20 Years On: Northern Ireland And The Good Friday Agreement

April  10th marked the 20 year anniversary of the Good Friday Agreement. This agreement was formed between the Irish Republic and the UK (in particular Northern Ireland), to end violence and begin the peace-making process. Prior to this agreement, more than 1,500 people lost their lives during the ‘Irish Troubles,’ an era of rebellion, violence and protest. Since the curation of this agreement, violence has heavily been reduced. Peace is far from Northern Ireland’s current state. The state has defaulted politically to London’s control for more than 12 months, due to the Northern Irish parliament’s inability to function. However, the recent UK decision to exit the European Union, known otherwise as ‘Brexit,’ has sparked further debate.

Northern Ireland is currently still as divided as ever. The two main political parties are the DUP, which favours British unification, and the Sinn Fein, who continue to fight for Irish unification. This political clash has resulted in a dysfunctional government, with the State defaulting to London’s parliamentary control for more than 12 months now. “With those parties at arm’s length – if you like, with daggers drawn – it means the political support we need to build the prosperity just isn’t available,” said retired Northern Irish Politician, Alasdair McDonnelle.

Furthermore, divisions are also visible throughout the countryside. Outside Belfast, Aljazeera correspondent, Barnaby Phillips, reported that “[t]he first residential street we stop[ed] at outside the city centre [was] a Protestant enclave, surrounded by Catholic streets… ha[ving] a high so-called peace wall around it, intended to prevent the two sides from throwing missiles at each other.” These terms, ‘Catholic streets’ and ‘Protestant enclave,’ highlight the continuity of historical tension and resentment between these two people, while also drawing attention to the violence, resentment and fear still filling the streets of Northern Ireland. The need for these physically-segregating walls is further breeding the current dilemma onto future generations while fueling the separation and resentment between these two people, as well as compromising the freedom, movement and community between them.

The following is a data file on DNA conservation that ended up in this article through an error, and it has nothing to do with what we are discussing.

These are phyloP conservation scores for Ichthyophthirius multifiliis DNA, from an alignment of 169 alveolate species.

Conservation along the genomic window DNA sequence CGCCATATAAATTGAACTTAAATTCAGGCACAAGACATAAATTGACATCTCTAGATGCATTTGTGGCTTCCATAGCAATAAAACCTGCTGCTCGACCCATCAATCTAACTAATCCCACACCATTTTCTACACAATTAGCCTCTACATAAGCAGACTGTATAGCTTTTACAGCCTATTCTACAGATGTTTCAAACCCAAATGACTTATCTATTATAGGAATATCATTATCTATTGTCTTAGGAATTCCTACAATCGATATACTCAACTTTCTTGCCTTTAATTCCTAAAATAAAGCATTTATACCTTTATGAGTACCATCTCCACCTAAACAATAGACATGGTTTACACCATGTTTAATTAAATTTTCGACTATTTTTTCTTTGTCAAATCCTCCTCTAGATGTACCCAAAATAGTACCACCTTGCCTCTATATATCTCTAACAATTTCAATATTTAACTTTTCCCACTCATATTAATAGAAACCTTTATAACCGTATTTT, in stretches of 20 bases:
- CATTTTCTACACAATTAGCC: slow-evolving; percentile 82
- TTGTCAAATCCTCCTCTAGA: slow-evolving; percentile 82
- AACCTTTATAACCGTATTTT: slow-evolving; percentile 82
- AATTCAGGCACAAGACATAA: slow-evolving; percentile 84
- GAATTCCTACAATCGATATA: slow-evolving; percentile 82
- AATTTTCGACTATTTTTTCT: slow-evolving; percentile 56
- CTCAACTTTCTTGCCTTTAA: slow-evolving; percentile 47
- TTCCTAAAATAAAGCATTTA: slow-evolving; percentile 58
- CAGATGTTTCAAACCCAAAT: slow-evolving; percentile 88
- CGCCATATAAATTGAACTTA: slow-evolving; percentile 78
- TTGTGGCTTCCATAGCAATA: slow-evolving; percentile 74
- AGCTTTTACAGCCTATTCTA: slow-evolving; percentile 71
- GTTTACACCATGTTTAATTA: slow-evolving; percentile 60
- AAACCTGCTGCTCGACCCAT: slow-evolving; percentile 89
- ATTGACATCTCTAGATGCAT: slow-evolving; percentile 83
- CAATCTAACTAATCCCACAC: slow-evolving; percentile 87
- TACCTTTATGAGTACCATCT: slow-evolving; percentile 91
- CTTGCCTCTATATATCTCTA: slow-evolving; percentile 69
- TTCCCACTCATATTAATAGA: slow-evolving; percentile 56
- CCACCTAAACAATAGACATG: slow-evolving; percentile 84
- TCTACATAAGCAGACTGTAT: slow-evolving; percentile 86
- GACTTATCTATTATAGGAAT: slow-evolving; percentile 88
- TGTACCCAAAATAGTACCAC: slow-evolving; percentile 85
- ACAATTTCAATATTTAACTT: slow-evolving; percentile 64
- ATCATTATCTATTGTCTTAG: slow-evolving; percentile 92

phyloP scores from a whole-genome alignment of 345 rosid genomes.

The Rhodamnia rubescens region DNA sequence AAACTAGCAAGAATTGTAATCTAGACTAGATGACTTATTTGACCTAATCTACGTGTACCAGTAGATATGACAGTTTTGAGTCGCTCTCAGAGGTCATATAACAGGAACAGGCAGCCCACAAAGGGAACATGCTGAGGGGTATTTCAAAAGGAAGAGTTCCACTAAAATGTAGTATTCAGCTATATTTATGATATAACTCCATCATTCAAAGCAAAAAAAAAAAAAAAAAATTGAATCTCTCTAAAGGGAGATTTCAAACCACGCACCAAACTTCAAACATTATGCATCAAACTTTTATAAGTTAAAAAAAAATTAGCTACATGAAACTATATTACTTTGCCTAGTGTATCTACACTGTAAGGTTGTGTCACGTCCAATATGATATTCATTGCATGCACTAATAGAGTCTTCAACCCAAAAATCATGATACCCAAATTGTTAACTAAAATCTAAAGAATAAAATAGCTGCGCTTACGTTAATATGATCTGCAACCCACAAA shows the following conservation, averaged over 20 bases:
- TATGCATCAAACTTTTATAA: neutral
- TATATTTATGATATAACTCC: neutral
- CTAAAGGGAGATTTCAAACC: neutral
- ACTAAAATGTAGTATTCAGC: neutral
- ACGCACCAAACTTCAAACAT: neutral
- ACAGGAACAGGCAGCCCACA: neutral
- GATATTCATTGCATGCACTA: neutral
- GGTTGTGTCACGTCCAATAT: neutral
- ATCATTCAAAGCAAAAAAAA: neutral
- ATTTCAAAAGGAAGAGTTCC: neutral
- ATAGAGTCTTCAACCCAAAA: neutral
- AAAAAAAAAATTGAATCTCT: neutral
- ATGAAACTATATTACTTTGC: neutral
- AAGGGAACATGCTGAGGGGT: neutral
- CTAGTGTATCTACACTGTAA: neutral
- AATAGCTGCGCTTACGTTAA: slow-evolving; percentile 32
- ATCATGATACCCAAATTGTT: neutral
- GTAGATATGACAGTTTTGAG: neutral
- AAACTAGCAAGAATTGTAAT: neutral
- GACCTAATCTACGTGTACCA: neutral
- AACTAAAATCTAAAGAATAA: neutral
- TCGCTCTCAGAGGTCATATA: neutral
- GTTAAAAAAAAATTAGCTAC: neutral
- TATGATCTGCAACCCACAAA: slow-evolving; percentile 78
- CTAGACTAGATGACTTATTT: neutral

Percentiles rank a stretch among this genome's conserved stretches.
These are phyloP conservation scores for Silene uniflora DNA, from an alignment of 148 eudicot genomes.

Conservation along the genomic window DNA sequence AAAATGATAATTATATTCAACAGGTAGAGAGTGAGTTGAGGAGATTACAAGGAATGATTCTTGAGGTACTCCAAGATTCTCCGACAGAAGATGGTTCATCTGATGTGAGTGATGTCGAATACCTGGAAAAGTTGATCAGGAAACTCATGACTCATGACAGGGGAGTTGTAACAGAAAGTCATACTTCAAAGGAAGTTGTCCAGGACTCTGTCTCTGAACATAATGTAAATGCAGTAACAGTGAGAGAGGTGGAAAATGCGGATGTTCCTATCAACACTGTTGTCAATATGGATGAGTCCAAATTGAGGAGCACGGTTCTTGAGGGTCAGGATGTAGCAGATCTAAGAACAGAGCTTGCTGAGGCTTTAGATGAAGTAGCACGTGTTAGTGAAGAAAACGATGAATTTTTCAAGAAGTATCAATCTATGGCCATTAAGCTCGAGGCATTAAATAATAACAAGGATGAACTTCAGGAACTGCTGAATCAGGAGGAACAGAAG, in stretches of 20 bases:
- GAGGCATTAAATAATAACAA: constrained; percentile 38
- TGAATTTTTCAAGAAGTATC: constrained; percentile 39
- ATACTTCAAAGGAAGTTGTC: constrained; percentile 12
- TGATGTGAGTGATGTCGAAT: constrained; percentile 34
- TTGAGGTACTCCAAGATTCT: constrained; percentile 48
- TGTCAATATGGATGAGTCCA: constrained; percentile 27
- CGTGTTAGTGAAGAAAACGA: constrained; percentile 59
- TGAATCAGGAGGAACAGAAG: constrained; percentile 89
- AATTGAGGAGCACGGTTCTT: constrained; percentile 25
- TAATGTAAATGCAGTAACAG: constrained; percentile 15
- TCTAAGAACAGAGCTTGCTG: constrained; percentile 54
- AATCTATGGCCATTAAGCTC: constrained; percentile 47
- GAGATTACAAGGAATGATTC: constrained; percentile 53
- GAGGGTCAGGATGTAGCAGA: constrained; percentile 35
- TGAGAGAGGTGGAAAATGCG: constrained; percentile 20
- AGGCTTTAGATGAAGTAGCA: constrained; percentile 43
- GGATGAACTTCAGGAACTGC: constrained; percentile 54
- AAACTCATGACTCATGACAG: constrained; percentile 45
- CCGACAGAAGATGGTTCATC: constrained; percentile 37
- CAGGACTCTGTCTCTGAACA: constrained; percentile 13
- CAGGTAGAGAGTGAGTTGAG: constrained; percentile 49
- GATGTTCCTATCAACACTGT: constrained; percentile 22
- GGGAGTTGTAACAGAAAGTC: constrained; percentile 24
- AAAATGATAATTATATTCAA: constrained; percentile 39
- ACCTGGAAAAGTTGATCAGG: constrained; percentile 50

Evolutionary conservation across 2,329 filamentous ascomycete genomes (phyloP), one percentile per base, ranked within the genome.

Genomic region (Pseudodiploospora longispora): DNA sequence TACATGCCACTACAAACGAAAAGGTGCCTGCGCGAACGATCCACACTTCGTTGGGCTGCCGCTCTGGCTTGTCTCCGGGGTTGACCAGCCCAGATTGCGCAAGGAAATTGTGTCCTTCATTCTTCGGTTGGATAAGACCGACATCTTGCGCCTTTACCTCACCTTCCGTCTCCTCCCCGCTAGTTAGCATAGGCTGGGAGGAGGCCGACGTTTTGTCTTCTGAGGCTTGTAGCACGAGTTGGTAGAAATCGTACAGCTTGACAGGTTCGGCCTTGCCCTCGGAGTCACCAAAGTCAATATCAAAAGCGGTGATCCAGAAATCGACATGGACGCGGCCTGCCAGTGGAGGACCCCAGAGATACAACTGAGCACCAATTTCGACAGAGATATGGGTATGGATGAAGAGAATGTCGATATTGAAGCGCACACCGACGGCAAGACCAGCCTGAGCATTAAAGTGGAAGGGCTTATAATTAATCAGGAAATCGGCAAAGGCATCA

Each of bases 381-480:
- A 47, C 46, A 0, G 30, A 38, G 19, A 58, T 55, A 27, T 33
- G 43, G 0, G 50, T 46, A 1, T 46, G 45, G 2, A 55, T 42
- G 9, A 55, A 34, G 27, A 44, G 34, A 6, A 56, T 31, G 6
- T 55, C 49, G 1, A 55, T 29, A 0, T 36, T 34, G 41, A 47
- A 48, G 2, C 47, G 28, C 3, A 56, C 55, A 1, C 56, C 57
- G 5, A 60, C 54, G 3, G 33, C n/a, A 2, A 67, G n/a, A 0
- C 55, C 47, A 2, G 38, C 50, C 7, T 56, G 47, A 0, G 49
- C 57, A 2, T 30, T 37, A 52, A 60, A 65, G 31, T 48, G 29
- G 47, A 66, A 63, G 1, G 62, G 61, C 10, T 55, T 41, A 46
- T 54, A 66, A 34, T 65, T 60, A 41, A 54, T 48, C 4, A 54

Even though the Good Friday Agreement marked the ending of the Troubles and large-scale violence in Northern Ireland, it has not succeeded in creating the peace it promised. The Agreement was an opportunity to create a long-term peacebuilding exercise between the Catholic unionists and the Protestant loyalists. If this was successful to a full extent, there would no longer be a need for peace walls, the murals that still remain from the troubles, or the deeply upheld resentment between the two sides.

‘Positive peace,’ as sought after by the agreement, refers to both the lack of violence or negativity, but also the presence of justice. With both Catholics and Protestants unable to find vindication following the agreement, they have been unable to progress past this dispute, countering any peace progress that has been made. The threat of Brexit poses the risk of further separation from Ireland, while also risking a potential resurgence of past violence in the North through the onset of further identity crises.

Northern Ireland has greatly benefited from EU presence, in particular noting its rising popularity in the film and television industry. However, Brexit jeopardizes its accessibility to this industry, eliminating its EU status appeal. This was heavily reflected in the Brexit vote, where the majority of Northern Ireland citizens voted against leaving the Union.

Many sources are exploring the potential outcomes of this occurring, including a Northern identity crisis, further separation or solid separation from the Irish Republic, or even separation from the UK. While a positive peace may still be possible for Northern Ireland as part of the UK, current economic and political events are providing a platform for further struggles. Northern Ireland is still not at peace with its past, aligning it for turbulence in the future, while struggling to rise above previous conflicts to find its own identity.

Northern Irish people are trapped in this state of instability, forced to live within peace walls to create some form of security through segregation. However, until peace and peace policies are enforced, the people will be unable to move forward.  The political parties are still being centralized around unionism and loyalism, paralyzing the State’s ability to progress into a flourishing one, that is, of peace between the two dominant parties.

Emy-Lee Rogers
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